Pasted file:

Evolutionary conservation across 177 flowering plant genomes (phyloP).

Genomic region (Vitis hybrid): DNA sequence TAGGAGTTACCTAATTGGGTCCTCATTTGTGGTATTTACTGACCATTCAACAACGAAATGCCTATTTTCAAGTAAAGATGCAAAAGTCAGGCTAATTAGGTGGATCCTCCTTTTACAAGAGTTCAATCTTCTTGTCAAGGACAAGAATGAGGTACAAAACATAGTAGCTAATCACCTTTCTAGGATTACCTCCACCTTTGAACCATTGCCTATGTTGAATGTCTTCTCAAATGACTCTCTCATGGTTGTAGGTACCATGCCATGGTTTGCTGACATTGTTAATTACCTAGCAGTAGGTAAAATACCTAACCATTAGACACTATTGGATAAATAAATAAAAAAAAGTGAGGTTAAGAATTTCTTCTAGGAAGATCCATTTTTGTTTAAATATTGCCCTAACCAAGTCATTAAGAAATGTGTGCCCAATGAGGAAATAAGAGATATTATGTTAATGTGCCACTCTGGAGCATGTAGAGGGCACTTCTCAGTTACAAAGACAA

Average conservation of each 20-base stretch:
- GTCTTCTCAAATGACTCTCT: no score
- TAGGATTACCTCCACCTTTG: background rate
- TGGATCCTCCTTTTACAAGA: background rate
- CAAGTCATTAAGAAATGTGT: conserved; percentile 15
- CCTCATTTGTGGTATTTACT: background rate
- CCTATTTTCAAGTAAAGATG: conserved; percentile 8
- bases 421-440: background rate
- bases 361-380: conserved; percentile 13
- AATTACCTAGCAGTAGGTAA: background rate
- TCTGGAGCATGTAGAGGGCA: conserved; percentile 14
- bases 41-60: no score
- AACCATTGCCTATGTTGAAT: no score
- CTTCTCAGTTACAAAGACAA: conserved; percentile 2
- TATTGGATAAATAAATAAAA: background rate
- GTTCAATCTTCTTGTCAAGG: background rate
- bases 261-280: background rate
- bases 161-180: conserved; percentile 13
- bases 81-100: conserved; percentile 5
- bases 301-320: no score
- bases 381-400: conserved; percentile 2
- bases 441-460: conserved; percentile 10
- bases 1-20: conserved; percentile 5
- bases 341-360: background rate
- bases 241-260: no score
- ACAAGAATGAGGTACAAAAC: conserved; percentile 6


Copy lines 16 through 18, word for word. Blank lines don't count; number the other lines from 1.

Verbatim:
- CTTCTCAGTTACAAAGACAA: conserved; percentile 2
- TATTGGATAAATAAATAAAA: background rate
- GTTCAATCTTCTTGTCAAGG: background rate